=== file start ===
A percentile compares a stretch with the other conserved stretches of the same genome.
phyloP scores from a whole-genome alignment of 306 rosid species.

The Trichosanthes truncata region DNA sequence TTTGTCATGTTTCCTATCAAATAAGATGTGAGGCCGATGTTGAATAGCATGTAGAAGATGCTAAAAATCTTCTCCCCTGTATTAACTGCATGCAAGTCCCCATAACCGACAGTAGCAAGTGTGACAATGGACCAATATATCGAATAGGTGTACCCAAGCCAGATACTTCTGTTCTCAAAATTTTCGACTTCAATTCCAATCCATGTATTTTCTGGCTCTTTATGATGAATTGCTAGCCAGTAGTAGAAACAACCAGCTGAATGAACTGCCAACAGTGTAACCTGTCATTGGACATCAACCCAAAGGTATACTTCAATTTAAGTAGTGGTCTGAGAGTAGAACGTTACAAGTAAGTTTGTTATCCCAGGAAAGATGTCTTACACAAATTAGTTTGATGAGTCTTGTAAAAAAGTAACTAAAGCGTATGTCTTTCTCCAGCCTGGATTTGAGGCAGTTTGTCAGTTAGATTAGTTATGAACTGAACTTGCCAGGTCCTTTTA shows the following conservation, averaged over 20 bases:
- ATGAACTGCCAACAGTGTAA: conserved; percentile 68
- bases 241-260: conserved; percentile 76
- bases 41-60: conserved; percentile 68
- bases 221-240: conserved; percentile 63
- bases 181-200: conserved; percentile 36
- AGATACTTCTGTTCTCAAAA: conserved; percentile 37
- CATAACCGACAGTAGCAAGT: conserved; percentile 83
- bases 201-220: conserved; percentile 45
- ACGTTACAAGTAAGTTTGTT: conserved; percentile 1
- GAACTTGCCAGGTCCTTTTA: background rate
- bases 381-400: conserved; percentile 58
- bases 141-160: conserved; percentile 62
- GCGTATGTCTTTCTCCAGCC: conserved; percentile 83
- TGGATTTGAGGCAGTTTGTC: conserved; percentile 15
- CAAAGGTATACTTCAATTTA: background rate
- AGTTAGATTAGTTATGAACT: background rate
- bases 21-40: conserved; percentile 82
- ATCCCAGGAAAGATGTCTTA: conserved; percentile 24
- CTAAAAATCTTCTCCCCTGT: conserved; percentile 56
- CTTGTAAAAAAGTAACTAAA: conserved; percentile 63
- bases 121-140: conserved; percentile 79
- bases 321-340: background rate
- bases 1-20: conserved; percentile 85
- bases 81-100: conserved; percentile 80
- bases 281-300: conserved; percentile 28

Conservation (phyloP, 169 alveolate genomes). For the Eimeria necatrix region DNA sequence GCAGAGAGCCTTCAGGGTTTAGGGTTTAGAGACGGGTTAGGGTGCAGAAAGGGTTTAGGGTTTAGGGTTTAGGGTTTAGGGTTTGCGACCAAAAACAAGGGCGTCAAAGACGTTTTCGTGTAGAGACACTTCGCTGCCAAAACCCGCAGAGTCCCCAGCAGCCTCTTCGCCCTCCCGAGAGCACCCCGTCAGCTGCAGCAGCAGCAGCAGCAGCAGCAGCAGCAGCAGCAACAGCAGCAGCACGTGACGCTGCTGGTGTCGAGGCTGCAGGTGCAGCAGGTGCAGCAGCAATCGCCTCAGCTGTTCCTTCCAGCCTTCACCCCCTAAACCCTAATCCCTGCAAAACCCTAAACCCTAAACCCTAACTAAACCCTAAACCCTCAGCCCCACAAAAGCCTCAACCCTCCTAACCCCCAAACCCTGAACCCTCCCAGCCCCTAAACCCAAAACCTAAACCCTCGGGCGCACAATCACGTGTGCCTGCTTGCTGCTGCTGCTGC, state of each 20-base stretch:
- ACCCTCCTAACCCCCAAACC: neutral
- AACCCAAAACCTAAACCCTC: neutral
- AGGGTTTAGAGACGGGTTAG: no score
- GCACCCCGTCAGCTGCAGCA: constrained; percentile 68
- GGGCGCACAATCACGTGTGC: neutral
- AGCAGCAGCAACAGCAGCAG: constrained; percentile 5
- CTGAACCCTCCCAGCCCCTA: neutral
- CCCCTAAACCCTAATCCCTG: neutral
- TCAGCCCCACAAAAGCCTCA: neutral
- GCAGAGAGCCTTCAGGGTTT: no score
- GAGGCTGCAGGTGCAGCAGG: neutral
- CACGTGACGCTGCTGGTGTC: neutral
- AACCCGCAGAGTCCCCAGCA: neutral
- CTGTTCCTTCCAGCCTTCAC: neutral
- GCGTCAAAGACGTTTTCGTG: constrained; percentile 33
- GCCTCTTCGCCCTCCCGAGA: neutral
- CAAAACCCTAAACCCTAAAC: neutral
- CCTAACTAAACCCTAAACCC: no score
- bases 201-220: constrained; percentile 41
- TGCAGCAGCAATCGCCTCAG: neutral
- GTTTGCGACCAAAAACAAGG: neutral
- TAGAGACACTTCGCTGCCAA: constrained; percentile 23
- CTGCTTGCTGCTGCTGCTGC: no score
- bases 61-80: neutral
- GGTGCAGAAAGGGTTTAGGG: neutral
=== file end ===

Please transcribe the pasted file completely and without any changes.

A percentile compares a stretch with the other conserved stretches of the same genome.
phyloP scores from a whole-genome alignment of 306 rosid species.

The Trichosanthes truncata region DNA sequence TTTGTCATGTTTCCTATCAAATAAGATGTGAGGCCGATGTTGAATAGCATGTAGAAGATGCTAAAAATCTTCTCCCCTGTATTAACTGCATGCAAGTCCCCATAACCGACAGTAGCAAGTGTGACAATGGACCAATATATCGAATAGGTGTACCCAAGCCAGATACTTCTGTTCTCAAAATTTTCGACTTCAATTCCAATCCATGTATTTTCTGGCTCTTTATGATGAATTGCTAGCCAGTAGTAGAAACAACCAGCTGAATGAACTGCCAACAGTGTAACCTGTCATTGGACATCAACCCAAAGGTATACTTCAATTTAAGTAGTGGTCTGAGAGTAGAACGTTACAAGTAAGTTTGTTATCCCAGGAAAGATGTCTTACACAAATTAGTTTGATGAGTCTTGTAAAAAAGTAACTAAAGCGTATGTCTTTCTCCAGCCTGGATTTGAGGCAGTTTGTCAGTTAGATTAGTTATGAACTGAACTTGCCAGGTCCTTTTA shows the following conservation, averaged over 20 bases:
- ATGAACTGCCAACAGTGTAA: conserved; percentile 68
- bases 241-260: conserved; percentile 76
- bases 41-60: conserved; percentile 68
- bases 221-240: conserved; percentile 63
- bases 181-200: conserved; percentile 36
- AGATACTTCTGTTCTCAAAA: conserved; percentile 37
- CATAACCGACAGTAGCAAGT: conserved; percentile 83
- bases 201-220: conserved; percentile 45
- ACGTTACAAGTAAGTTTGTT: conserved; percentile 1
- GAACTTGCCAGGTCCTTTTA: background rate
- bases 381-400: conserved; percentile 58
- bases 141-160: conserved; percentile 62
- GCGTATGTCTTTCTCCAGCC: conserved; percentile 83
- TGGATTTGAGGCAGTTTGTC: conserved; percentile 15
- CAAAGGTATACTTCAATTTA: background rate
- AGTTAGATTAGTTATGAACT: background rate
- bases 21-40: conserved; percentile 82
- ATCCCAGGAAAGATGTCTTA: conserved; percentile 24
- CTAAAAATCTTCTCCCCTGT: conserved; percentile 56
- CTTGTAAAAAAGTAACTAAA: conserved; percentile 63
- bases 121-140: conserved; percentile 79
- bases 321-340: background rate
- bases 1-20: conserved; percentile 85
- bases 81-100: conserved; percentile 80
- bases 281-300: conserved; percentile 28

Conservation (phyloP, 169 alveolate genomes). For the Eimeria necatrix region DNA sequence GCAGAGAGCCTTCAGGGTTTAGGGTTTAGAGACGGGTTAGGGTGCAGAAAGGGTTTAGGGTTTAGGGTTTAGGGTTTAGGGTTTGCGACCAAAAACAAGGGCGTCAAAGACGTTTTCGTGTAGAGACACTTCGCTGCCAAAACCCGCAGAGTCCCCAGCAGCCTCTTCGCCCTCCCGAGAGCACCCCGTCAGCTGCAGCAGCAGCAGCAGCAGCAGCAGCAGCAGCAGCAACAGCAGCAGCACGTGACGCTGCTGGTGTCGAGGCTGCAGGTGCAGCAGGTGCAGCAGCAATCGCCTCAGCTGTTCCTTCCAGCCTTCACCCCCTAAACCCTAATCCCTGCAAAACCCTAAACCCTAAACCCTAACTAAACCCTAAACCCTCAGCCCCACAAAAGCCTCAACCCTCCTAACCCCCAAACCCTGAACCCTCCCAGCCCCTAAACCCAAAACCTAAACCCTCGGGCGCACAATCACGTGTGCCTGCTTGCTGCTGCTGCTGC, state of each 20-base stretch:
- ACCCTCCTAACCCCCAAACC: neutral
- AACCCAAAACCTAAACCCTC: neutral
- AGGGTTTAGAGACGGGTTAG: no score
- GCACCCCGTCAGCTGCAGCA: constrained; percentile 68
- GGGCGCACAATCACGTGTGC: neutral
- AGCAGCAGCAACAGCAGCAG: constrained; percentile 5
- CTGAACCCTCCCAGCCCCTA: neutral
- CCCCTAAACCCTAATCCCTG: neutral
- TCAGCCCCACAAAAGCCTCA: neutral
- GCAGAGAGCCTTCAGGGTTT: no score
- GAGGCTGCAGGTGCAGCAGG: neutral
- CACGTGACGCTGCTGGTGTC: neutral
- AACCCGCAGAGTCCCCAGCA: neutral
- CTGTTCCTTCCAGCCTTCAC: neutral
- GCGTCAAAGACGTTTTCGTG: constrained; percentile 33
- GCCTCTTCGCCCTCCCGAGA: neutral
- CAAAACCCTAAACCCTAAAC: neutral
- CCTAACTAAACCCTAAACCC: no score
- bases 201-220: constrained; percentile 41
- TGCAGCAGCAATCGCCTCAG: neutral
- GTTTGCGACCAAAAACAAGG: neutral
- TAGAGACACTTCGCTGCCAA: constrained; percentile 23
- CTGCTTGCTGCTGCTGCTGC: no score
- bases 61-80: neutral
- GGTGCAGAAAGGGTTTAGGG: neutral